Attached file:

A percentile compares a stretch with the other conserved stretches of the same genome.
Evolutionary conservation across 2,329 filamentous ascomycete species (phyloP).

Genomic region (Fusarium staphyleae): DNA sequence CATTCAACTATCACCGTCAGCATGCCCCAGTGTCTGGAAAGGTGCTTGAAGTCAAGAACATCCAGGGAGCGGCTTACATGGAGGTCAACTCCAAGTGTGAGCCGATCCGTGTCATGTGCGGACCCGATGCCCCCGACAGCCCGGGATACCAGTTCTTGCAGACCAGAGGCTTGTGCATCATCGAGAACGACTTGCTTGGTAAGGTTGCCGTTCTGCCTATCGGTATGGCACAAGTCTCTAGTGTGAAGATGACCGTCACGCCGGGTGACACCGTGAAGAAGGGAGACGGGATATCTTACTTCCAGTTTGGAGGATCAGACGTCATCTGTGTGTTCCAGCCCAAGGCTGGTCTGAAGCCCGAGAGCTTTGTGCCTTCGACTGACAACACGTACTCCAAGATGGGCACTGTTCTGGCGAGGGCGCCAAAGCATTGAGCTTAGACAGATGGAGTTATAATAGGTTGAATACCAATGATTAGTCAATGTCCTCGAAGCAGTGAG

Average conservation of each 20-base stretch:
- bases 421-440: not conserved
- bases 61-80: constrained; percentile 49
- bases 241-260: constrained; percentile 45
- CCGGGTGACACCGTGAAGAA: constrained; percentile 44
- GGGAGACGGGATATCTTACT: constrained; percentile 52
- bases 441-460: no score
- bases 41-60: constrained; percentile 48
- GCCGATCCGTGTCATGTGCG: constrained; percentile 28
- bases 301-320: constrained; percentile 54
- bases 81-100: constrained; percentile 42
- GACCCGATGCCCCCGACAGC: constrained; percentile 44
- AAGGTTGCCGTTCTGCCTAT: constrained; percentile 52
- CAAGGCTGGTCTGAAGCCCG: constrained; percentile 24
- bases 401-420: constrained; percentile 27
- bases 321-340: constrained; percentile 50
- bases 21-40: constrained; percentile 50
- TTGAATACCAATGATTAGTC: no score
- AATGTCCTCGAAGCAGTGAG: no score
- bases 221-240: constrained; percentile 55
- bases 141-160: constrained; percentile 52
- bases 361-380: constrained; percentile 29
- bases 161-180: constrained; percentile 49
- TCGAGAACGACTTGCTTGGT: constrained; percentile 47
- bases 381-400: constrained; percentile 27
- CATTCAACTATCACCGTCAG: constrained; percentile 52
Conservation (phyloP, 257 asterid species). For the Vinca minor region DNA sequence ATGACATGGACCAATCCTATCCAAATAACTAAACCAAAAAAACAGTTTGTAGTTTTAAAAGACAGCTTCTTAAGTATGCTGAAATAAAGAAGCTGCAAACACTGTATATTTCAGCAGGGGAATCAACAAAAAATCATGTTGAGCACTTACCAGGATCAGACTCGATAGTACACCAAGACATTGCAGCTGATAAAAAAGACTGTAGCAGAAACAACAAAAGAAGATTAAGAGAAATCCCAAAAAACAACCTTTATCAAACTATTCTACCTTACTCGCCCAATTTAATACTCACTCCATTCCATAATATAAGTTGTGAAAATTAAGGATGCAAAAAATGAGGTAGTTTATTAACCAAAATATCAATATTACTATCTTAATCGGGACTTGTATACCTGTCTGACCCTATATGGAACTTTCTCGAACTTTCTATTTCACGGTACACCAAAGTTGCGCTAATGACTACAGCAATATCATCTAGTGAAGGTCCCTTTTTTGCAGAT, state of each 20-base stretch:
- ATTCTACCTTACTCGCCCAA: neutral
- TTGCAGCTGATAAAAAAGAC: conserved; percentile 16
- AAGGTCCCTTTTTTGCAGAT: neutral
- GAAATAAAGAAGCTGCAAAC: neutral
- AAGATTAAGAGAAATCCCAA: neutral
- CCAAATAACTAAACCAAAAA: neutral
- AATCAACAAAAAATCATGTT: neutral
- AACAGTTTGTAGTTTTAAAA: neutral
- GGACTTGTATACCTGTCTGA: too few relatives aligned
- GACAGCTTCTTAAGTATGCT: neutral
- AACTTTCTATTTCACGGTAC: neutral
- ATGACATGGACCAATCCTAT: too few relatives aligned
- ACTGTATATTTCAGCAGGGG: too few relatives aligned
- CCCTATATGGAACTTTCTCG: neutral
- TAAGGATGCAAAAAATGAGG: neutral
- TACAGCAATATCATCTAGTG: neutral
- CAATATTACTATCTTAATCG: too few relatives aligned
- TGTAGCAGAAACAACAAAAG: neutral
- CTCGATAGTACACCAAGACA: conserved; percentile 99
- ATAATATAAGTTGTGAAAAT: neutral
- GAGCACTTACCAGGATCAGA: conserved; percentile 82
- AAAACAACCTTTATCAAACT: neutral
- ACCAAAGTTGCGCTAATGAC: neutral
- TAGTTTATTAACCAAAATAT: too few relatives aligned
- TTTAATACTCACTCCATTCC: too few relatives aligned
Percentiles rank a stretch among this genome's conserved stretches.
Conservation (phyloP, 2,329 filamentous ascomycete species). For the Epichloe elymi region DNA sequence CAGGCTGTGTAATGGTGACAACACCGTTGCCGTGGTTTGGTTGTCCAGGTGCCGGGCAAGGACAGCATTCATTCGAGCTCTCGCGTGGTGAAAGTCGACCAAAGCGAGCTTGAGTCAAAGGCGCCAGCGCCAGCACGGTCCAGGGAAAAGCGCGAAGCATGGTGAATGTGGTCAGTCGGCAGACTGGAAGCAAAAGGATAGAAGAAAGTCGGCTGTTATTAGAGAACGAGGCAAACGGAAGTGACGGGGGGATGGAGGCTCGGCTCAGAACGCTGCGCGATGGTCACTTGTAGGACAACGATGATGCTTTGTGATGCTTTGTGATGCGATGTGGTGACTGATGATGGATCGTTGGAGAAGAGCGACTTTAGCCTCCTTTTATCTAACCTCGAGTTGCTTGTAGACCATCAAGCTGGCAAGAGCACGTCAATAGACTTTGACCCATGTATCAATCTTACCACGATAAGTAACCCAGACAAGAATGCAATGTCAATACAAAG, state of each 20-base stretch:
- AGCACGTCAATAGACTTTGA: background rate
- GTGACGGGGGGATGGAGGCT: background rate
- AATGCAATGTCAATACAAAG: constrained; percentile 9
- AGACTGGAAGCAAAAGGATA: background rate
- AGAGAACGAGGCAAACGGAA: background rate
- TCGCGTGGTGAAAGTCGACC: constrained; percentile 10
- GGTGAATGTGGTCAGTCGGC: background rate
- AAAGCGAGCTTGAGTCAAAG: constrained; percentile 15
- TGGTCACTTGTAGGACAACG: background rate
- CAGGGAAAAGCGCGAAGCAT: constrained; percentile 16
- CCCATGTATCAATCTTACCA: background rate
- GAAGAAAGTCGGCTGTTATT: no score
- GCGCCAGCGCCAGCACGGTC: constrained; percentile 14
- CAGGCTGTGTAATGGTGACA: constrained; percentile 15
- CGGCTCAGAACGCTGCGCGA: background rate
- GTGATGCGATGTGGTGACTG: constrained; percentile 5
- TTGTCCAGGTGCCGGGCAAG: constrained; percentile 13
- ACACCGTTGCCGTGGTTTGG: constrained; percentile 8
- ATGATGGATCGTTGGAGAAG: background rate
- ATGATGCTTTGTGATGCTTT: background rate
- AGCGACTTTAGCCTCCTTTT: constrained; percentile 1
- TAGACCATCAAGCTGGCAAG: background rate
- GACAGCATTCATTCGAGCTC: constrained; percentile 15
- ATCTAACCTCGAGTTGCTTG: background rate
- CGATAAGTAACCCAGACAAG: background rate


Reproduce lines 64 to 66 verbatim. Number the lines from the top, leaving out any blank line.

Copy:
- GGTGAATGTGGTCAGTCGGC: background rate
- AAAGCGAGCTTGAGTCAAAG: constrained; percentile 15
- TGGTCACTTGTAGGACAACG: background rate